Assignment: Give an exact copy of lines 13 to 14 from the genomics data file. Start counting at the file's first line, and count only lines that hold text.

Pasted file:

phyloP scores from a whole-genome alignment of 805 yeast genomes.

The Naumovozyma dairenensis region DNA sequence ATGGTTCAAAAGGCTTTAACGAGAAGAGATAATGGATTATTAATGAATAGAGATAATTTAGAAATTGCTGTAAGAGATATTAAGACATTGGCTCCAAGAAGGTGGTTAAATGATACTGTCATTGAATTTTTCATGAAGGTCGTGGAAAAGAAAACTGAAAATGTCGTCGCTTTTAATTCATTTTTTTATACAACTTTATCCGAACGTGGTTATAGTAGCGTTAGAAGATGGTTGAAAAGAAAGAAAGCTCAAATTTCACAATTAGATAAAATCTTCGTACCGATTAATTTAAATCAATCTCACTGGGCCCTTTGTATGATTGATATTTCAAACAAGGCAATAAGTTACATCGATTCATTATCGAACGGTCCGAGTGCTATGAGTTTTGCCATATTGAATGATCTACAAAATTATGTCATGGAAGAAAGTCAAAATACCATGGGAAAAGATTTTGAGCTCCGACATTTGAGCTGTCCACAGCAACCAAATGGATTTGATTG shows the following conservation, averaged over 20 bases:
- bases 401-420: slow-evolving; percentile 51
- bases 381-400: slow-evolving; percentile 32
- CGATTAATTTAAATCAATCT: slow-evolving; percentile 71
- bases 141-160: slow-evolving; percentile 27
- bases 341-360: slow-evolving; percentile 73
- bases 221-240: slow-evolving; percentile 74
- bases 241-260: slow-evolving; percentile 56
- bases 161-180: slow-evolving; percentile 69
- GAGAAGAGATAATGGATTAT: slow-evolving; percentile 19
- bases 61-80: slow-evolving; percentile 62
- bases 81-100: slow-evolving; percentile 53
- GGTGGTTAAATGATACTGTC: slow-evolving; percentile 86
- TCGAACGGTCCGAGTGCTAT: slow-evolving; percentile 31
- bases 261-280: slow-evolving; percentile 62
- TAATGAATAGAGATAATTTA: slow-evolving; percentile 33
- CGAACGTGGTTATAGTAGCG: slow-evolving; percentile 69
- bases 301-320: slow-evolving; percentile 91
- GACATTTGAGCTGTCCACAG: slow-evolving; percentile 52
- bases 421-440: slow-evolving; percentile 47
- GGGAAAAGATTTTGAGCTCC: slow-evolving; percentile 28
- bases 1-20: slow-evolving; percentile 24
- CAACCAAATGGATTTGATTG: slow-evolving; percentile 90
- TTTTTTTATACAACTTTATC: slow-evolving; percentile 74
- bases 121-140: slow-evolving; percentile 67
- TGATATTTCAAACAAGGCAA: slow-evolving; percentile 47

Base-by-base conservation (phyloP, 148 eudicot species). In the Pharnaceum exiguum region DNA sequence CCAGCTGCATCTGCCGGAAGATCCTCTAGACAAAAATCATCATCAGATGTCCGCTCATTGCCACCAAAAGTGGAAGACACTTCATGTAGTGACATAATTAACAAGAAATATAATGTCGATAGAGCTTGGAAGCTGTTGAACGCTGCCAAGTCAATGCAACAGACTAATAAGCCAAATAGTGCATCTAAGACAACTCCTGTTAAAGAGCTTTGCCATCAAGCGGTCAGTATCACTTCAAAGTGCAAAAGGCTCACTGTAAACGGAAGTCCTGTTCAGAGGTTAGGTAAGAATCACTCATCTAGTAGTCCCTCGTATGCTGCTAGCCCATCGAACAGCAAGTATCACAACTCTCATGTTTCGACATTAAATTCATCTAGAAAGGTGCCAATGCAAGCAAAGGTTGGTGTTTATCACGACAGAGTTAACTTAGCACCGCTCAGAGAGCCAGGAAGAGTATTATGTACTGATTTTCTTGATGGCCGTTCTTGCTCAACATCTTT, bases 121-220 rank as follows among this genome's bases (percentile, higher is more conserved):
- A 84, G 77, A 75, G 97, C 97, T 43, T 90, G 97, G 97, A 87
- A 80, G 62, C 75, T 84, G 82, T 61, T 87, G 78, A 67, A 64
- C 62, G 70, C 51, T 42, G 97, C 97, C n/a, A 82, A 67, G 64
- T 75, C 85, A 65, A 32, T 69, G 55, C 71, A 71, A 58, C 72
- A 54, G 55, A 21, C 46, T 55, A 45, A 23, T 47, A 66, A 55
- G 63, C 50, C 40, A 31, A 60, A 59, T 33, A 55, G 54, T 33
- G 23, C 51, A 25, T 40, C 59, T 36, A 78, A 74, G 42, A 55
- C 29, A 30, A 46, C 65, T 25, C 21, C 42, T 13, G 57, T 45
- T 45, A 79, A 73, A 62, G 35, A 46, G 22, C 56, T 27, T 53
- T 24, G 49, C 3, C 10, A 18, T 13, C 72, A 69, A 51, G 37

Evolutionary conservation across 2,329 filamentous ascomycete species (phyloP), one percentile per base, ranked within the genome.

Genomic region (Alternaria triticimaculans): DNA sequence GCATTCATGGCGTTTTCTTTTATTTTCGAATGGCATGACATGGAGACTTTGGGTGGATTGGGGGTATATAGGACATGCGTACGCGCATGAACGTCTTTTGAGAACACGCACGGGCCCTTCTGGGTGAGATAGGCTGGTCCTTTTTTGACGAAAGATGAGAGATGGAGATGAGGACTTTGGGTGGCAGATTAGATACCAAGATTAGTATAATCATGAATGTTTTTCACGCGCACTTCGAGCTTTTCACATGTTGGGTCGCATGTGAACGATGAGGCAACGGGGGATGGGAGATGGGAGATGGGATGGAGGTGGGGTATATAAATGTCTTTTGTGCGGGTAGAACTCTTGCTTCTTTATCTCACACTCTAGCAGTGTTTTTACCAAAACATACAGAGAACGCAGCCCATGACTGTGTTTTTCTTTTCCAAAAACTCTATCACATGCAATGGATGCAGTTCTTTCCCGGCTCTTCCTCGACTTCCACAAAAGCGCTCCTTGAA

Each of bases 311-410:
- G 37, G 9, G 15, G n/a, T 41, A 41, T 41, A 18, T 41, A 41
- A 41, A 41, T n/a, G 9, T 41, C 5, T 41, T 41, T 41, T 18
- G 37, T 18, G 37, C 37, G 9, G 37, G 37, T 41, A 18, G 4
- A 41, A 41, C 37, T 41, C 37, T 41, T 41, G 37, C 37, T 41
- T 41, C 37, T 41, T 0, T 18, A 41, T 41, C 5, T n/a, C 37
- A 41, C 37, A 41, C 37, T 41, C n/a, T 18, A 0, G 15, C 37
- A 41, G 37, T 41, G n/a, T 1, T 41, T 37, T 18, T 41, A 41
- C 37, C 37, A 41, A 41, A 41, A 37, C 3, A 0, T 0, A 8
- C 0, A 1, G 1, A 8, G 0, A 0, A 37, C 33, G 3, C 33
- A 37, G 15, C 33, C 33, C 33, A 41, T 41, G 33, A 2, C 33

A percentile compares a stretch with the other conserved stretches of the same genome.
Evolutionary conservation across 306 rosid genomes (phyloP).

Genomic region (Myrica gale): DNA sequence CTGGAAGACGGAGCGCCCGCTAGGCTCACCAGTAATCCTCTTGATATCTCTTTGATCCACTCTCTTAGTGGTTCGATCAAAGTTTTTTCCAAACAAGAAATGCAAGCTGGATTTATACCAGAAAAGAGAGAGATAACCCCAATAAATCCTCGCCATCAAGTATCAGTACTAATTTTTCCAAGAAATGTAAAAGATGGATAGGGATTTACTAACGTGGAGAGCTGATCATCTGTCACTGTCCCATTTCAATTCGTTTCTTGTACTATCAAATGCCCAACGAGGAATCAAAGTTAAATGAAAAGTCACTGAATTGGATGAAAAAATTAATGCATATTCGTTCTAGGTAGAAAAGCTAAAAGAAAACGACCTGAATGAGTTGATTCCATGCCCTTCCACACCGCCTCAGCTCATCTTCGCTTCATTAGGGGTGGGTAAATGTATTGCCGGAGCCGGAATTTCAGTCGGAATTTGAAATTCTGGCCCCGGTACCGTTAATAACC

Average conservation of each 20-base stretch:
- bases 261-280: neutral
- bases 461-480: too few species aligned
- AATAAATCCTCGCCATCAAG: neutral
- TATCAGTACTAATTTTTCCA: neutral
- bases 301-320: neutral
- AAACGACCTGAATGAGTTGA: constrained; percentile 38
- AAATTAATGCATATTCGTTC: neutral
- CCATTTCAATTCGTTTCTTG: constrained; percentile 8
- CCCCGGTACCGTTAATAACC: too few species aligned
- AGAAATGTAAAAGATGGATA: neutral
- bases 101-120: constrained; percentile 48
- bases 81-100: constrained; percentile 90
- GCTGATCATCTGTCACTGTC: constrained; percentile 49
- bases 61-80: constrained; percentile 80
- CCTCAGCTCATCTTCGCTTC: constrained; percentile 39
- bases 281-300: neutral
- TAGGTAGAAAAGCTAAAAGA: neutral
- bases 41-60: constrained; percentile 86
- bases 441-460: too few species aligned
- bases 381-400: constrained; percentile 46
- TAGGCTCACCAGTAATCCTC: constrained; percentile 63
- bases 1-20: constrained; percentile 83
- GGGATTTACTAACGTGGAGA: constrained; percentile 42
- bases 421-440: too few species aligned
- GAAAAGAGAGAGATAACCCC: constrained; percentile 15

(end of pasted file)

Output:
- bases 81-100: slow-evolving; percentile 53
- GGTGGTTAAATGATACTGTC: slow-evolving; percentile 86